Canice, the saint from whom the county gets its name, was a sixth-century missionary and contemporary of St. Columba. Born at Dungiven in Co. Derry, he founded many establishments both in Ireland and in Scotland; his sign of the cross is said to have paralysed the sword-hand of King Brude the pagan Pict when he threatened the Irish missionaries. St. Canice's cathedral in Kilkenny city is on the same site as one of the saint's churches.
The county is fertile and well wooded, with a well-developed dairy industry and a strong tradition of brewing.
Originally part of the old Gaelic kingdom of Ossory (the surrounding diocese still bears the name), it was settled by the Normans at a very early stage. They were rapidly assimilated into Irish life and, in the seventeenth century, the Confederation of Kilkenny brought the Catholic descendants of the Normans together with the native Irish in unsuccessful opposition to Cromwell.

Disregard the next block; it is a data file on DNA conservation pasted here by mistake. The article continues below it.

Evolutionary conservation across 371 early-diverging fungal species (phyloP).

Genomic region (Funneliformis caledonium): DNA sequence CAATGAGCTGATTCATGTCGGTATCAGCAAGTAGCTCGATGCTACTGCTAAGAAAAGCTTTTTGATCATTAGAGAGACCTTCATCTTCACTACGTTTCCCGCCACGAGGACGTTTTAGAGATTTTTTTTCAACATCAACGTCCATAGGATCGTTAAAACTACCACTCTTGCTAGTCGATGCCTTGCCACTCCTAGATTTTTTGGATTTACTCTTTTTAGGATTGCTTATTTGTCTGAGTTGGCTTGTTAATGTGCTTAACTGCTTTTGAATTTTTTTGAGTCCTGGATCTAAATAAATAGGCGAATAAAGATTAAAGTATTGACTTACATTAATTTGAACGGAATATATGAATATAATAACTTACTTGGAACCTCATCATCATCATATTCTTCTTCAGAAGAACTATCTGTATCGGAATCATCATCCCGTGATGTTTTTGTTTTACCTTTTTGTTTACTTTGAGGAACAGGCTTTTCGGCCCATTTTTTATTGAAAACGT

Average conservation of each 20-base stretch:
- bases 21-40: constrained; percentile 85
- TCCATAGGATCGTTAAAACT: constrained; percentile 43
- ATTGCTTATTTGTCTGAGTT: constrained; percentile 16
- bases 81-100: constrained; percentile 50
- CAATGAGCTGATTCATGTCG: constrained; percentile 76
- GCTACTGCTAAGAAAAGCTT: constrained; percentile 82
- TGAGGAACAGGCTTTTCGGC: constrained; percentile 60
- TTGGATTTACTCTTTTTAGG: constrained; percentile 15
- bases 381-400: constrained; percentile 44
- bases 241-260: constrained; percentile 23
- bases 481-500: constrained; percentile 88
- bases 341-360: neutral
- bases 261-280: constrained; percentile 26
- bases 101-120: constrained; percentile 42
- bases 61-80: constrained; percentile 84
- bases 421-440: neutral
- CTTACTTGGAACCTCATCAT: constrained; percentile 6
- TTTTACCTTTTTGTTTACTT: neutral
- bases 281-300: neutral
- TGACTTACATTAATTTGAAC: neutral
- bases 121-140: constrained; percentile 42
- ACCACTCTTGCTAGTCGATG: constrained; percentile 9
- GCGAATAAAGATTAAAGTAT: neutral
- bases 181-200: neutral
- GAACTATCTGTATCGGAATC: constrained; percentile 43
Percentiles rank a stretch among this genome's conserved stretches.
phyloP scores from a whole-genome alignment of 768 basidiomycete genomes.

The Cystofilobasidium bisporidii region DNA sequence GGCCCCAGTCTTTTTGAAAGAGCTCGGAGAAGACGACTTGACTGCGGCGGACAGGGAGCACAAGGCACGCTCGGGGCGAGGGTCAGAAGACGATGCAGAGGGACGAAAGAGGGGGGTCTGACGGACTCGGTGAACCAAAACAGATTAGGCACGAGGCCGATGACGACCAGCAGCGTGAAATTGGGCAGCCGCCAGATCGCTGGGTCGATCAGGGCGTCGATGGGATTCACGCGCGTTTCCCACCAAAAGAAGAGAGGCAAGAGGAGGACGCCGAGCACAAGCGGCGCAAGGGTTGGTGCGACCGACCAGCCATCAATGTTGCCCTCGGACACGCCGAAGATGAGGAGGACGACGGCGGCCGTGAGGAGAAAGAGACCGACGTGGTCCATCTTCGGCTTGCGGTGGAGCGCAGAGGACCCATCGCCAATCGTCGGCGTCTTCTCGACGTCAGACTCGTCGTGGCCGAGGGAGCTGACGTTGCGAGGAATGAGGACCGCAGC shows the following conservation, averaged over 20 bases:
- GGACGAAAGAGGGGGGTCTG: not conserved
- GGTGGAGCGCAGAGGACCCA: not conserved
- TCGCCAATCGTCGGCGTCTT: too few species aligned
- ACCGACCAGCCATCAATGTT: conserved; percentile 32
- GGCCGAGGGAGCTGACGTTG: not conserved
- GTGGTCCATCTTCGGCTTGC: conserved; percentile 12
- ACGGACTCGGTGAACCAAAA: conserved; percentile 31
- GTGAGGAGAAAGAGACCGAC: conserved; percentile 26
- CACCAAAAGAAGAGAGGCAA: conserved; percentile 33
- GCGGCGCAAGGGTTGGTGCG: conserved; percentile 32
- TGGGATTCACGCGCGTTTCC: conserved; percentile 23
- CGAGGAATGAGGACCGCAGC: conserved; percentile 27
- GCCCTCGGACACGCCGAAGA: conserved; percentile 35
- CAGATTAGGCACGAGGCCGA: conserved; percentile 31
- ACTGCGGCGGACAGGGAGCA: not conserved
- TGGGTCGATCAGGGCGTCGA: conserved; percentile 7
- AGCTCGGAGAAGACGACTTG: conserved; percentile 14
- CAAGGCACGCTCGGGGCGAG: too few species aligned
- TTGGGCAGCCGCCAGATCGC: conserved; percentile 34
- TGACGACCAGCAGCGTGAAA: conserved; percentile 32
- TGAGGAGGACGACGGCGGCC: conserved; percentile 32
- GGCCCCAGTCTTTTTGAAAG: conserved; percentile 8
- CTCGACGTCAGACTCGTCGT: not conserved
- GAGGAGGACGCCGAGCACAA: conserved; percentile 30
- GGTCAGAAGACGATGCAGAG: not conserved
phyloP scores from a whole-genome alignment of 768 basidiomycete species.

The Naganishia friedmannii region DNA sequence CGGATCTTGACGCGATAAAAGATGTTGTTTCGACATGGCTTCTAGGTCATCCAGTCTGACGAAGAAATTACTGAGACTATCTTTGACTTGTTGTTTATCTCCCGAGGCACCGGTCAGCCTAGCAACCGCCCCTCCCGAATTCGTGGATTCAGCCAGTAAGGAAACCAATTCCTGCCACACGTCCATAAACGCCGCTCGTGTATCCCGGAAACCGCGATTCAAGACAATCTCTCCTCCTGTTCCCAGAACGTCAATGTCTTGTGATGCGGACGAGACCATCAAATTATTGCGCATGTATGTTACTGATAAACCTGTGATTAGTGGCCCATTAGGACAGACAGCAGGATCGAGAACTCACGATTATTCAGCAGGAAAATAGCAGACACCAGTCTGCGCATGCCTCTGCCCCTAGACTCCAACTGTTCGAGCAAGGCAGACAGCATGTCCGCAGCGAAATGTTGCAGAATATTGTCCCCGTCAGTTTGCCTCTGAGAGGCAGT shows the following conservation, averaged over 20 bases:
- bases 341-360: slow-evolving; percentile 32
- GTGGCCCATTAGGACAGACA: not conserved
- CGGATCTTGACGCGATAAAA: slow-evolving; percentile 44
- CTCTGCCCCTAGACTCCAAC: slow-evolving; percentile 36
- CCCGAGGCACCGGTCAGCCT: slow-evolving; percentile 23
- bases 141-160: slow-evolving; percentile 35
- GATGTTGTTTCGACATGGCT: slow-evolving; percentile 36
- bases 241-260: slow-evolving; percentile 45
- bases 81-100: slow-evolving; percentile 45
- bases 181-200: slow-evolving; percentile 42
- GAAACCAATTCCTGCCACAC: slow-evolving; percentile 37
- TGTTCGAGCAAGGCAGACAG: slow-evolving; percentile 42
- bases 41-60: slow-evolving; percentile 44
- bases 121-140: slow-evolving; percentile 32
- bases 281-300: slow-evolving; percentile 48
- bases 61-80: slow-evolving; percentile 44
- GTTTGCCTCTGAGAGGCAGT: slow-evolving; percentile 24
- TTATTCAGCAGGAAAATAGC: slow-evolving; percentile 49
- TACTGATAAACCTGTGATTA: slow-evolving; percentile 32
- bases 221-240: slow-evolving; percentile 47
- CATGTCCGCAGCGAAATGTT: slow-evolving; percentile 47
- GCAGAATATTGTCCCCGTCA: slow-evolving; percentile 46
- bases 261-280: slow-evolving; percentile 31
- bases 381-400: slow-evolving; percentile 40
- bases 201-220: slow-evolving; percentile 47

The medieval character of Kilkenny city has been beautifully preserved. The association of the city and county with the Butler Earls of Ormond dates from the thirteenth century.
Surnames associated with the county include Brennan, Cody, Comerford, Shortall, Phelan, Lanigan and Hoban, Walsh.